Foreign students who enrolled in online courses from their country this fall intake will be eligible for Post-Graduation Work Permit (PGWP) after moving to Canada
For foreign students who choose to study in Canada beginning this fall, Canada is making a big adjustment to its Post-Graduation Work Permit (PGWP) regulations.
The PGWP allows foreign students to obtain Canadian job experience at a specified Canadian learning institution (DLI) after completing their education programme.
To be eligible for the PGWP, foreign students must have completed a full-time program at least eight months in duration at a DLI. Their course of study should have led to a diploma, degree, or certificate. The duration of the PGWP depends on the length of the student's study program in Canada.
Students may start their program online and still qualify for 3-year PGWP after their arrival in Canada. Online courses usually do not count against the study criteria for an application for PGWP. However, despite travel interruptions associated with coronavirus around the world, Immigration, Refugees and Citizenship Canada (IRCC) now allows foreign students to study online while abroad and still be able to apply for a work permit after graduation. The reform was announced by the IRCC during the evening of 14 May 2020.
New international students will be able to start their programs online at a Canadian DLI in the fall of 2020 and complete up to 50% of the program abroad, and after completing their studies they will still be able to receive the PGWP to work in Canada.
IRCC also pointed out that, until December 31, 2020, foreign students’ will not have time deducted from the duration of their PGWP for the period they spent outside Canada. For example, a new foreign student would start their program this coming fall at a Canadian DLI online, and still be qualified for a PGWP for a period of three years as long as they arrived in Canada by the end of 2020 and completed a suitable educational program at a minimum length of two years.
Why this announcement is so important
The PGWP is particularly sought by foreign students in Canada, as it allows them to work in Canada for up to three years after completing their studies.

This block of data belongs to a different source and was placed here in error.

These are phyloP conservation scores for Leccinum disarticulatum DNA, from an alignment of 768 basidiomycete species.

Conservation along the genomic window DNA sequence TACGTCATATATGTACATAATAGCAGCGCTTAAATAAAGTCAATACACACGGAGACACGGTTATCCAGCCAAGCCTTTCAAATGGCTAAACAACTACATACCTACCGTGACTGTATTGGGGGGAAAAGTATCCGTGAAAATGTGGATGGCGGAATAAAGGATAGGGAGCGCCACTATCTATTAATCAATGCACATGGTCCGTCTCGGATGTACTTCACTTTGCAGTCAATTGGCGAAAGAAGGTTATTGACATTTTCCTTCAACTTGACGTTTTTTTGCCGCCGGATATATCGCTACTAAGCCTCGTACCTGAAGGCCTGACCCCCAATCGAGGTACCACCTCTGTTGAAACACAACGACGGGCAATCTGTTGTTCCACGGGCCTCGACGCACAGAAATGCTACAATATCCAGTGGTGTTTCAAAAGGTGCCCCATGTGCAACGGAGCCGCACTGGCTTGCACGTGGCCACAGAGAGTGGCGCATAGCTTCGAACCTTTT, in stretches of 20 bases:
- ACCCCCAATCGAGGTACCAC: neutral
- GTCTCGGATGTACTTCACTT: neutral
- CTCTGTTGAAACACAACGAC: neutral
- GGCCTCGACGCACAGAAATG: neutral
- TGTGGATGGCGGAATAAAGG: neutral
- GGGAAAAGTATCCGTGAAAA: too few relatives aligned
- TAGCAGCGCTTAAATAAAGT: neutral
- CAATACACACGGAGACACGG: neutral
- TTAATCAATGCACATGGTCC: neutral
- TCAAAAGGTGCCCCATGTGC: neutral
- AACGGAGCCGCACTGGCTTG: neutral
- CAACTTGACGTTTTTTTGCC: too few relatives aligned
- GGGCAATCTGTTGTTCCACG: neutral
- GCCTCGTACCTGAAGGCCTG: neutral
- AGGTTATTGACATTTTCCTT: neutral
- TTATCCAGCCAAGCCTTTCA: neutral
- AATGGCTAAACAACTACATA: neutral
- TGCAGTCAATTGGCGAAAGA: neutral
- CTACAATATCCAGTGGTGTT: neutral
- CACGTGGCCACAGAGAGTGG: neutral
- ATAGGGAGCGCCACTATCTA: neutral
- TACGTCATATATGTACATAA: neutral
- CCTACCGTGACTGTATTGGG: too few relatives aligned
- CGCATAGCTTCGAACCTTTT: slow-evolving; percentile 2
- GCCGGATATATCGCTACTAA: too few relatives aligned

According to the Canadian Bureau for International Education's annual survey of foreign students, this job experience gives them a big advantage when submitting their federal and/or provincial immigration application, which 60 per cent of international students expect to do. For example, former international students with work experience in Canada will be awarded additional points to their Comprehensive Ranking System score (CRS) for having studied and work experience in Canada.
A number of streams of the Provincial Nominee Program (PNP) also exist in addition to federal pathways to help former foreign students to apply for permanent residence.
This major announcement will allow more foreign students to pursue their Canadian studies this fall, rather than delay their post-secondary education. The explanation for this is that foreign students who ultimately wish to apply for Canadian citizenship may want to capitalize on the opportunity to complete a portion of their studies in their country of origin, while still being able to enjoy the same benefits if they had been expected to study physically in Canada.
Another big advantage for them is the cost of studying in Canada would decrease, as they do not have to pay extra living costs at the beginning of their Canadian studies.
The announcement would give a boost to Canada's economy and employment
Nonetheless, this policy reform should prove to be a boon for the Canadian economy, as the tuition paid by overseas students will help support jobs at universities and colleges across Canada. In turn, foreign students can boost economic development in a variety of ways once they arrive in Canada, through their spending, labour, and the taxes they pay as workers.
Prior to the COVID-19 pandemic, more than 640,000 foreign students in Canada contributed $22 billion annually to the economy and funded about 170,000 Canadian jobs.
In addition, many of these students will ultimately make the transition to permanent residence that will benefit Canada's economy in the long run because they will have the primary human capital characteristics that sustain Canada's immigrants' strong labour market outcomes. These characteristics are being young in age, fluency in English and/or French, and having Canadian education, job experience as well as social and professional connections.
IRCC applied this measure initially in early April to international students whose courses start in May and June. The announcement on May 14 is an extension to the students who continue their semester in September.